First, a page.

Italian Grand Prix: Glory and tragedy fuel eerie Monza

monza tifosi
The Italian Grand Prix is live across the BBC Sport website and BBC Radio 5 live on 2-4 September

From one sublime monument to the grandeur of Formula 1 to another.

Four days after leaving the majesty of Spa-Francorchamps in Belgium's Ardennes mountains, the sport decamps to the royal park of Monza in Lombardy for the oldest race on the calendar.

They are very different places, but they share two key characteristics - high speed and a tangible sense of history.

Spa faces a challenge from Japan's Suzuka for the claim to be the world's greatest race track, but nowhere rivals Monza for atmosphere.

All the greats have raced there; and some of them have died there, too. Legend has it that you can feel their ghosts, that the park's ancient trees whisper their secrets. And when you walk into the paddock, resplendent in golden early autumn light, you can almost believe it.

So little has changed at Monza over the years that there is a direct connection to yesteryear. In the concrete grandstand on the pit straight, the retro timing tower opposite the pits, the crumbing old banking, which in the 1950s used to form part of the race track.

monza banking
The famous, and frankly terrifying, banking

Chicanes have been added to slow down what used to be a crazily high-speed blast, but the old corners remain, and their names alone stir the soul - Curva Grande, Lesmo, Parabolica.

A threat hangs over this amazing place, though. This year is the last of its current contract and the organiser and F1 boss Bernie Ecclestone have been arguing unsuccessfully over a new deal for years.

It's the age-old problem for tracks in Europe without vast government backing - Ecclestone wants more money than the circuit can afford to pay.

The word is that it has been worked out and Monza will be saved, but nothing has been officially confirmed. Until it is, there will be a lingering doubt and fear about what could happen.

It's almost unthinkable that Monza could be lost. If it was, a part of the sport would die.

Ferrari driver Sebastian Vettel said last year that taking this race away from the calendar for money reasons would be "basically ripping our hearts out".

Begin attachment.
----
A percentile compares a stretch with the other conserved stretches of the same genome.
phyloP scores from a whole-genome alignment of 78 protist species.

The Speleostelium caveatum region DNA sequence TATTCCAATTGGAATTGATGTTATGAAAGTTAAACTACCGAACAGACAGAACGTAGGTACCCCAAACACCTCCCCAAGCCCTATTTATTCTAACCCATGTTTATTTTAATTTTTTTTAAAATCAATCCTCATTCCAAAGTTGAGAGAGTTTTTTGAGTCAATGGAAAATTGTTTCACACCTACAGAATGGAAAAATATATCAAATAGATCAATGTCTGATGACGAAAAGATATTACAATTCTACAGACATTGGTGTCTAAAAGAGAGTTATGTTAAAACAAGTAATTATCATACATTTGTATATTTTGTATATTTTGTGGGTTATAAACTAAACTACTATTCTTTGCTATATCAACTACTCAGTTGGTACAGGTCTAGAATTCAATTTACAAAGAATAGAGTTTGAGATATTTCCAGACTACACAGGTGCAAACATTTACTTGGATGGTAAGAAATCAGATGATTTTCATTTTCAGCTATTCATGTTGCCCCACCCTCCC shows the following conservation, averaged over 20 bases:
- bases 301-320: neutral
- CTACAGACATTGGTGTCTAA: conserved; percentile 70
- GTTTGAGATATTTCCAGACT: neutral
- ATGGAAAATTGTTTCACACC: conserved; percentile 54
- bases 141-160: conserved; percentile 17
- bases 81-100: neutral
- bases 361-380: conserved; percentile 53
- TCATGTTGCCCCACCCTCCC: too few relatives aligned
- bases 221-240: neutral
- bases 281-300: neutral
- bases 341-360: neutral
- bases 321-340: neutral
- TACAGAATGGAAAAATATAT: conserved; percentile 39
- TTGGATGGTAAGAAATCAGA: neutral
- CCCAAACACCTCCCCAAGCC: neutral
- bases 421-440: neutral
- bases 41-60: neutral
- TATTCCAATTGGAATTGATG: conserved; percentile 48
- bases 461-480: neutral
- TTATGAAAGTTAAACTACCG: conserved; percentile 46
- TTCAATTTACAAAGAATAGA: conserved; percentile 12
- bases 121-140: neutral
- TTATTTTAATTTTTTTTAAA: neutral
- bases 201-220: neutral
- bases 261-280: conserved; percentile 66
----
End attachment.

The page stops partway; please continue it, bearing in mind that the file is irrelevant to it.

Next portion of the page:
Andrew Benson


Alberto Ascari won twice for Ferrari at Monza, but would lose his life there in 1955
Sebastian Vettel
Sebastian Vettel's first win was one of the sport's most unlikely - victorious in the lowly Toro Rosso during a soaking wet weekend in 2008

20 years on

schumacher wins in 1996
"That better not be one of mine." Michael Schumacher on his way to a famous underdog home Ferrari win in 1996 - in a dog of a car

40 years on

niki lauda
Niki Lauda returned from his awful 1976 accident to race at Monza - listen to BBC Radio 5 live's F1 preview show at 21:00 BST on Thursday, 1 September for an interview about Lauda's return

Ferrari's pleasure and pain



Surrounding the circuit is Monza's Royal Park
enzo ferrari
And the royalty who once stood within, Enzo Ferrari - founder of the marque

The circuit


Best corner

hamilton at parabolica
Parabolica: The final corner on the circuit is high speed and a serious challenge to all. Get it wrong and you will be overtaken - or worse

Jimmy Greaves?

jimmy greaves
Funny old game, F1: Even ex-footballer Jimmy Greaves has displayed his silky skills in the royal park - in a Ford Escort
mansell at monza
Not everybody is blown away by Monza's beauty - but Nigel Mansell had already ticked off a win there a year before this picture was taken in 1992
monza 1973
James Hunt leads the way in the 1973 charity circuit run, as fellow driver Jackie Stewart has trouble burning off dinner (far left)

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